Slaughter-Free Meat: Kosher and Halal Meats

The question is: Would slaughter-Free meat be accepted as substitute to Kosher and Halal meats?


The meat grown from animal cells is called in-vitro or slaughter-free meat. It is also known as Cultured, Synthetic, Lab-Grown, or Clean Meat. Using the animal cells, it takes about two days to produce a chicken nugget in a small bioreactor, using a protein to encourage the cells to multiply, some type of scaffold to give structure to the product and a culture, or growth, medium to feed the meat as it develops.

Slaughter-free meat is coming, and soon. San Francisco–based company Just — which already produces a range of eggless mayonnaise and eggless scramble — says it is planning to release a chicken product by the end of 2018. And the second-largest company in the field, Memphis Meats, which has produced slaughter-free meatballs and chicken strips, expects its first sales at high-end restaurants in 2019.

From 1990 to 2015, the number of people living in extreme poverty has fallen from 36 percent to 15 percent. The general trend for global growth rates year-on-year is upwards. With millions being lifted out of absolute poverty items such as meat, which could formerly be considered luxury items, will be consumed more readily. This gives rise to several problems: with meat consumption increasing exponentially in emerging economies, the ability for supply to keep up with demand comes under question in the absence of technological change.

Only improved technology will allow us to satisfy the world’s growing demand for meat. This new innovation is likely to be commercialised slaughter-free meat, and with that prospect comes a whole host of additional beneficial implications for society.

According to the Food and Agriculture Organization of the United Nations (FAO) the emissions from livestock equates to 7.1 gigatonnes of CO2-equivalent per year. This represents 14.5 percent of all total anthropogenic greenhouse gas(GHG) emissions. Whilst the FAO has stated that emissions from the agricultural industry can, with the right implementation of waste reduction and energy saving techniques, be reduced by a third, it does not make an overall difference owing to the increasing demand for agricultural products with a rising population. By the year 2050, it is estimated that the demand for meat and milk will increase by 70 percent.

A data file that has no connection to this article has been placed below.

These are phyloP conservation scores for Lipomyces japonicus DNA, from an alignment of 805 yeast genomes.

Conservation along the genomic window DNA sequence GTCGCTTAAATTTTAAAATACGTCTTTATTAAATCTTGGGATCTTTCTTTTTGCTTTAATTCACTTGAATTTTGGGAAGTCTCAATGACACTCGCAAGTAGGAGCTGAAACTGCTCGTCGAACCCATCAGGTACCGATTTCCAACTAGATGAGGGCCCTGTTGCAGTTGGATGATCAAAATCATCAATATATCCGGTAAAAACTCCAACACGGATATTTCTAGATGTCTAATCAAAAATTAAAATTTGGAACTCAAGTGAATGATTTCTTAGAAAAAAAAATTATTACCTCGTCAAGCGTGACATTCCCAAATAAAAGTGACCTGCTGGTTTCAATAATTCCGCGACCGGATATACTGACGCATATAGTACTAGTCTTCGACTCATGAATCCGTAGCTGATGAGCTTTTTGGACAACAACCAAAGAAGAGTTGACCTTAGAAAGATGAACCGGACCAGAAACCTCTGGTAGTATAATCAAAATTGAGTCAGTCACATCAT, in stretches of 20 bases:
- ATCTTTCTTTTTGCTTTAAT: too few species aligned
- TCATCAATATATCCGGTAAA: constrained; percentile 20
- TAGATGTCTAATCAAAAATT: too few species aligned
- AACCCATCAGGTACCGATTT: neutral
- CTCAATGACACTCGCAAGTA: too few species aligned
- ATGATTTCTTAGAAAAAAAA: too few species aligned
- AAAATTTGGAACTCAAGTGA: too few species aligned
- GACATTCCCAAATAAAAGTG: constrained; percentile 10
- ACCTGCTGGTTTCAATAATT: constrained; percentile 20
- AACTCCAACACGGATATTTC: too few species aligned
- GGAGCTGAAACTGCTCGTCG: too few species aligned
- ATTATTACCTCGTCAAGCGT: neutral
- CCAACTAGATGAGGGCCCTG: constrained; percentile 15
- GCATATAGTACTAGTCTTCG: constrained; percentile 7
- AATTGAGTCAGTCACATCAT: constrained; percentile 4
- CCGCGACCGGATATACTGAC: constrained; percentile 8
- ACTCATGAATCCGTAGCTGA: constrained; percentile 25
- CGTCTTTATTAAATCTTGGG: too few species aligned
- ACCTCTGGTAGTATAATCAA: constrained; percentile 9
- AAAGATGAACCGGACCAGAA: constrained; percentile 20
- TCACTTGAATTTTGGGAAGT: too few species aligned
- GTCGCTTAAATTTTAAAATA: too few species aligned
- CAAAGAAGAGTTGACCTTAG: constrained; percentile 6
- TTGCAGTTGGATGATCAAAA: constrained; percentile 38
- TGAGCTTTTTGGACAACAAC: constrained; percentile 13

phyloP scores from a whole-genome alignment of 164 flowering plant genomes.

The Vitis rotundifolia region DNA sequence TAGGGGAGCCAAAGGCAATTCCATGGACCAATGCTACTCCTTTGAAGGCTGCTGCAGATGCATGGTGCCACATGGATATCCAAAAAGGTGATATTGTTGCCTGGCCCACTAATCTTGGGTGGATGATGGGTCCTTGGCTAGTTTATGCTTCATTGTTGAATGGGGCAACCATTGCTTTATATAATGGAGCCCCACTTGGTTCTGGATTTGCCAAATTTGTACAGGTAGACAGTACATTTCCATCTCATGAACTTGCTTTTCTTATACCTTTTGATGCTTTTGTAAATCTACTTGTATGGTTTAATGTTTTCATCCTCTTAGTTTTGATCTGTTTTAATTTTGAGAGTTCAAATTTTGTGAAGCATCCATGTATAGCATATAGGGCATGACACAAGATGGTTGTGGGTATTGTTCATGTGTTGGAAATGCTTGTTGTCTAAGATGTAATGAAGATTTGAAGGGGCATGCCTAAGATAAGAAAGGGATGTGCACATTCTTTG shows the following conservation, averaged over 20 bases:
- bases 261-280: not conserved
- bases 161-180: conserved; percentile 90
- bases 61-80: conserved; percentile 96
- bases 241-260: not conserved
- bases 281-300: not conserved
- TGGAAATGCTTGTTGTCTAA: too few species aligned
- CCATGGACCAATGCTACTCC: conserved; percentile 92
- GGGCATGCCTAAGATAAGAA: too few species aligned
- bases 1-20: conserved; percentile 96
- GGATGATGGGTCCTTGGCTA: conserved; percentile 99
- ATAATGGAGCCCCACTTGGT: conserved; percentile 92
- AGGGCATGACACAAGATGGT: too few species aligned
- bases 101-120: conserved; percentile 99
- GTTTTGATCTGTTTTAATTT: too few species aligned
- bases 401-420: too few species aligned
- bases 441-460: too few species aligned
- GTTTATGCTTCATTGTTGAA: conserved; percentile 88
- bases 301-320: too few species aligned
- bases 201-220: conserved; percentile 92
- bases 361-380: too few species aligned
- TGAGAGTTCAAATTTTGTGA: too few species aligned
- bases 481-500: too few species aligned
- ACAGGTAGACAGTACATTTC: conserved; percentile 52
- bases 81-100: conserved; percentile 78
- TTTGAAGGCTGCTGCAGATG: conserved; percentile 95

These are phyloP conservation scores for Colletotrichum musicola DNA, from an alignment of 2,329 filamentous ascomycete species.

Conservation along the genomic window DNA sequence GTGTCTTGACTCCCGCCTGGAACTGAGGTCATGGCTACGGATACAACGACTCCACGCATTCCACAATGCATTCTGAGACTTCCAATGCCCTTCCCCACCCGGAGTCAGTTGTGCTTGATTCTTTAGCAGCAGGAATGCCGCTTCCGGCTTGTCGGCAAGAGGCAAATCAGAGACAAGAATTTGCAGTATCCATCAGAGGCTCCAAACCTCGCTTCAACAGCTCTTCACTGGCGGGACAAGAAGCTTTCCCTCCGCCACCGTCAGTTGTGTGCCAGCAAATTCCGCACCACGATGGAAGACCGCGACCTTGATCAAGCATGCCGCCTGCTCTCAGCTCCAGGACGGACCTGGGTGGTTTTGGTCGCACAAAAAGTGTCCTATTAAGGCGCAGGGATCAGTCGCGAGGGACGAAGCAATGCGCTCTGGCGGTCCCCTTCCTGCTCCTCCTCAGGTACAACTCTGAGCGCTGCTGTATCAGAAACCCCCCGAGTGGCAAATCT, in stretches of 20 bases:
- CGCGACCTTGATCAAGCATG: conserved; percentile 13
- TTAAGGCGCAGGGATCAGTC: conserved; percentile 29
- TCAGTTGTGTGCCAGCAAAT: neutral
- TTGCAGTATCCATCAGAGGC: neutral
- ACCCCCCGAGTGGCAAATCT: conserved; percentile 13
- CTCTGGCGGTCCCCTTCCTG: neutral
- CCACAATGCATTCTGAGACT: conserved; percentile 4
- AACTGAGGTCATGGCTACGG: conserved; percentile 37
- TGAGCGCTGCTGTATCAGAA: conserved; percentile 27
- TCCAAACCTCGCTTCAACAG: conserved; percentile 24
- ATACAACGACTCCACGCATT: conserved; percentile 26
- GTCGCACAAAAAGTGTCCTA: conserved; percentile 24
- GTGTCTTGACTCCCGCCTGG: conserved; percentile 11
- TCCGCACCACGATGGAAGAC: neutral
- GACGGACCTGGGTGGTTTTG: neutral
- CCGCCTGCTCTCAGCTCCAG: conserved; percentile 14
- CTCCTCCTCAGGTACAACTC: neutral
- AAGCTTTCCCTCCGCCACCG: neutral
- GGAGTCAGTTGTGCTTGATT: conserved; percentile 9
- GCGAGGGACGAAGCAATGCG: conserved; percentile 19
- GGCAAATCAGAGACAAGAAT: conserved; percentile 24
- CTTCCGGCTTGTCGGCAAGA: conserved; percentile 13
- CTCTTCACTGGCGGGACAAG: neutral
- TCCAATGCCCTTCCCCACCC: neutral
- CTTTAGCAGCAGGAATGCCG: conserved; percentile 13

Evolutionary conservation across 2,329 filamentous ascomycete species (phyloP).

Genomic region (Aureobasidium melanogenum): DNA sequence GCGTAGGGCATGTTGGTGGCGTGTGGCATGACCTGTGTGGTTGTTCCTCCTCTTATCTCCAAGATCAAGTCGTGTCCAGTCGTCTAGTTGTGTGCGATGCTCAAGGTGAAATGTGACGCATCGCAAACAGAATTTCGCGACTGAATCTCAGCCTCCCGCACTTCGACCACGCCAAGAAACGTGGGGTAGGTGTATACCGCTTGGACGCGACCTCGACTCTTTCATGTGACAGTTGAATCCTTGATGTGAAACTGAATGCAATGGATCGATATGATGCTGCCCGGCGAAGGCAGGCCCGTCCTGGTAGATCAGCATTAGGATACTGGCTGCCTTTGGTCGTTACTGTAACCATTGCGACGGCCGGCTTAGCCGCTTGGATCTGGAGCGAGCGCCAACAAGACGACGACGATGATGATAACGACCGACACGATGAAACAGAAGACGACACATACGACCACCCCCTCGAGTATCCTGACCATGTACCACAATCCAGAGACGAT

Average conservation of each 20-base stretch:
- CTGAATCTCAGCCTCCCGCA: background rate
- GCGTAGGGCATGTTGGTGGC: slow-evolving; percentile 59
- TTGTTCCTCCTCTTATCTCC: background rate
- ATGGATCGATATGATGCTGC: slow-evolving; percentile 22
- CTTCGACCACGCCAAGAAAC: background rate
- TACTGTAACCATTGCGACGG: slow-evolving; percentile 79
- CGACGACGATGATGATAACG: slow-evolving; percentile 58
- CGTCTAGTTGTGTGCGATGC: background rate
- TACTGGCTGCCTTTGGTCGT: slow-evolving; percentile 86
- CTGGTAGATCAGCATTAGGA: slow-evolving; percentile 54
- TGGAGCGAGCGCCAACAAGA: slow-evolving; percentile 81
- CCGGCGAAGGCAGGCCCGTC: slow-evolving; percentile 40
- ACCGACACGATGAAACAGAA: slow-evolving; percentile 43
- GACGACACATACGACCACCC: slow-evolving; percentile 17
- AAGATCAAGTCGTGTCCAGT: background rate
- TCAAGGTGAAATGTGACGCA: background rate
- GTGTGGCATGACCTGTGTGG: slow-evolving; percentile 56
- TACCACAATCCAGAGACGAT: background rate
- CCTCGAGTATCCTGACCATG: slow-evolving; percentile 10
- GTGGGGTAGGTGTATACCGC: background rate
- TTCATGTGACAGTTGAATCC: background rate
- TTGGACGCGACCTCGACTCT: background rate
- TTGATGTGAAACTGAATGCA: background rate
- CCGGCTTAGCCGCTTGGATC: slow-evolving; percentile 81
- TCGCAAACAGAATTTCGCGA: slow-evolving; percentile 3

Duncan Williamson, the corporate stewardship manager at WWF-UK, has stated that “A staggering 60 percent of global biodiversity loss is down to the food we eat.” According to the WWF the net loss in global forest area during the 1990s was about 94 million hectares (equivalent to 2.4 percent of total forests). It is estimated that in the 1990s, almost 70 percent of deforested areas were converted to agricultural land.

According to the government’s O’Neill Review on Antimicrobial Resistance, farming within the US uses up to 70 percent of antibiotics that are critical to medical use in human beings. These antibiotics are used in healthy animals to both speed up growth, and as a preventative measure to stop disease spreading due to the conditions in which animals are kept. As a result, the levels of antimicrobial resistance are becoming ever more prevalent, especially within countries that have massively developed economically over the past 20 or so years.